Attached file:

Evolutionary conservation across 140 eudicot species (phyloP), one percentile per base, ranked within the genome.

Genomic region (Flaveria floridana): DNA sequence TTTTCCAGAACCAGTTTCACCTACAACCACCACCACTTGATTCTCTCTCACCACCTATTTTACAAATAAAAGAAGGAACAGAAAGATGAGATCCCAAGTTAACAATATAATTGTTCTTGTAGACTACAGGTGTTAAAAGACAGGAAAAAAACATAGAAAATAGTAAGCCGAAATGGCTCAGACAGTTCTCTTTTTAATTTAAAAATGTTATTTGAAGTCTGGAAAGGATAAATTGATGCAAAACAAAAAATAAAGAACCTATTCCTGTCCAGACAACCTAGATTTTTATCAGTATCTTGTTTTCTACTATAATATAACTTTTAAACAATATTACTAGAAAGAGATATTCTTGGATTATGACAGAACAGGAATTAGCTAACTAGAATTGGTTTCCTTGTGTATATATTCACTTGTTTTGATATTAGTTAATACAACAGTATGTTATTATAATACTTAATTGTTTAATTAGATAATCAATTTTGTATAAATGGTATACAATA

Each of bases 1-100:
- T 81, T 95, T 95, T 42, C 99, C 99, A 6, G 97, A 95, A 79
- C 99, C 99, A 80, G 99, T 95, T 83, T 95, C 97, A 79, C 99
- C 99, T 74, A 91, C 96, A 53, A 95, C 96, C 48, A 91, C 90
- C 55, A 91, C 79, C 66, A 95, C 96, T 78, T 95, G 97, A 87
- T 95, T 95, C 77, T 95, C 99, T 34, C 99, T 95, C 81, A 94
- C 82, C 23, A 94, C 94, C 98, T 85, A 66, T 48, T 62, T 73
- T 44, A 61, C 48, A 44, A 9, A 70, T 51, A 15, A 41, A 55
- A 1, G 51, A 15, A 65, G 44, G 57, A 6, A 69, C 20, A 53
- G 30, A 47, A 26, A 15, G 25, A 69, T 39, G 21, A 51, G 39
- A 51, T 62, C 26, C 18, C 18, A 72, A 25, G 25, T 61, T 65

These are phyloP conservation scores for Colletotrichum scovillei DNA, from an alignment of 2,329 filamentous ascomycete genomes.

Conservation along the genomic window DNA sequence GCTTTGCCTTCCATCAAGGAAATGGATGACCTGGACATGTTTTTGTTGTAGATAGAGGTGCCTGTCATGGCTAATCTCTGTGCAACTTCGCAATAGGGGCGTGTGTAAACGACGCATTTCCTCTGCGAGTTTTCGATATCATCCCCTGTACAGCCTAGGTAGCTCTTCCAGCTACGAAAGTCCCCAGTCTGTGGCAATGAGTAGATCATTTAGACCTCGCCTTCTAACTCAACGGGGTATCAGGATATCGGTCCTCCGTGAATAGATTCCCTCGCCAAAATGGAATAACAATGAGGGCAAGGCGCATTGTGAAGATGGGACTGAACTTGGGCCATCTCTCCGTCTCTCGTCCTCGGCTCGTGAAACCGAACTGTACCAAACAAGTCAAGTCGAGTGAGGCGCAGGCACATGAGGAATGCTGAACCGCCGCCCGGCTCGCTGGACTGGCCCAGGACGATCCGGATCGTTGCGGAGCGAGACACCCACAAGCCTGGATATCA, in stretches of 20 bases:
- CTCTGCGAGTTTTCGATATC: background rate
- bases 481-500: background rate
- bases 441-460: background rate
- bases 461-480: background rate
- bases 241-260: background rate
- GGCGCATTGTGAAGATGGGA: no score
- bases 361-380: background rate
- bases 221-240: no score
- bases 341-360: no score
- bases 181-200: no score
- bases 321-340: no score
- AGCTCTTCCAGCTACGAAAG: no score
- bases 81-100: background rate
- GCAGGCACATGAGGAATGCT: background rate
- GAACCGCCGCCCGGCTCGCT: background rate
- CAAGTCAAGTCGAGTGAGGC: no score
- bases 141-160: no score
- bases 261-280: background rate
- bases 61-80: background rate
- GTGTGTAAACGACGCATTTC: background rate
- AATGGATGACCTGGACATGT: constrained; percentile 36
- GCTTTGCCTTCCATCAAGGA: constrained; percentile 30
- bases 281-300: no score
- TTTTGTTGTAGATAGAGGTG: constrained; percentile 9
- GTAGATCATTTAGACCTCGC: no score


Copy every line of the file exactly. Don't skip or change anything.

Evolutionary conservation across 140 eudicot species (phyloP), one percentile per base, ranked within the genome.

Genomic region (Flaveria floridana): DNA sequence TTTTCCAGAACCAGTTTCACCTACAACCACCACCACTTGATTCTCTCTCACCACCTATTTTACAAATAAAAGAAGGAACAGAAAGATGAGATCCCAAGTTAACAATATAATTGTTCTTGTAGACTACAGGTGTTAAAAGACAGGAAAAAAACATAGAAAATAGTAAGCCGAAATGGCTCAGACAGTTCTCTTTTTAATTTAAAAATGTTATTTGAAGTCTGGAAAGGATAAATTGATGCAAAACAAAAAATAAAGAACCTATTCCTGTCCAGACAACCTAGATTTTTATCAGTATCTTGTTTTCTACTATAATATAACTTTTAAACAATATTACTAGAAAGAGATATTCTTGGATTATGACAGAACAGGAATTAGCTAACTAGAATTGGTTTCCTTGTGTATATATTCACTTGTTTTGATATTAGTTAATACAACAGTATGTTATTATAATACTTAATTGTTTAATTAGATAATCAATTTTGTATAAATGGTATACAATA

Each of bases 1-100:
- T 81, T 95, T 95, T 42, C 99, C 99, A 6, G 97, A 95, A 79
- C 99, C 99, A 80, G 99, T 95, T 83, T 95, C 97, A 79, C 99
- C 99, T 74, A 91, C 96, A 53, A 95, C 96, C 48, A 91, C 90
- C 55, A 91, C 79, C 66, A 95, C 96, T 78, T 95, G 97, A 87
- T 95, T 95, C 77, T 95, C 99, T 34, C 99, T 95, C 81, A 94
- C 82, C 23, A 94, C 94, C 98, T 85, A 66, T 48, T 62, T 73
- T 44, A 61, C 48, A 44, A 9, A 70, T 51, A 15, A 41, A 55
- A 1, G 51, A 15, A 65, G 44, G 57, A 6, A 69, C 20, A 53
- G 30, A 47, A 26, A 15, G 25, A 69, T 39, G 21, A 51, G 39
- A 51, T 62, C 26, C 18, C 18, A 72, A 25, G 25, T 61, T 65

These are phyloP conservation scores for Colletotrichum scovillei DNA, from an alignment of 2,329 filamentous ascomycete genomes.

Conservation along the genomic window DNA sequence GCTTTGCCTTCCATCAAGGAAATGGATGACCTGGACATGTTTTTGTTGTAGATAGAGGTGCCTGTCATGGCTAATCTCTGTGCAACTTCGCAATAGGGGCGTGTGTAAACGACGCATTTCCTCTGCGAGTTTTCGATATCATCCCCTGTACAGCCTAGGTAGCTCTTCCAGCTACGAAAGTCCCCAGTCTGTGGCAATGAGTAGATCATTTAGACCTCGCCTTCTAACTCAACGGGGTATCAGGATATCGGTCCTCCGTGAATAGATTCCCTCGCCAAAATGGAATAACAATGAGGGCAAGGCGCATTGTGAAGATGGGACTGAACTTGGGCCATCTCTCCGTCTCTCGTCCTCGGCTCGTGAAACCGAACTGTACCAAACAAGTCAAGTCGAGTGAGGCGCAGGCACATGAGGAATGCTGAACCGCCGCCCGGCTCGCTGGACTGGCCCAGGACGATCCGGATCGTTGCGGAGCGAGACACCCACAAGCCTGGATATCA, in stretches of 20 bases:
- CTCTGCGAGTTTTCGATATC: background rate
- bases 481-500: background rate
- bases 441-460: background rate
- bases 461-480: background rate
- bases 241-260: background rate
- GGCGCATTGTGAAGATGGGA: no score
- bases 361-380: background rate
- bases 221-240: no score
- bases 341-360: no score
- bases 181-200: no score
- bases 321-340: no score
- AGCTCTTCCAGCTACGAAAG: no score
- bases 81-100: background rate
- GCAGGCACATGAGGAATGCT: background rate
- GAACCGCCGCCCGGCTCGCT: background rate
- CAAGTCAAGTCGAGTGAGGC: no score
- bases 141-160: no score
- bases 261-280: background rate
- bases 61-80: background rate
- GTGTGTAAACGACGCATTTC: background rate
- AATGGATGACCTGGACATGT: constrained; percentile 36
- GCTTTGCCTTCCATCAAGGA: constrained; percentile 30
- bases 281-300: no score
- TTTTGTTGTAGATAGAGGTG: constrained; percentile 9
- GTAGATCATTTAGACCTCGC: no score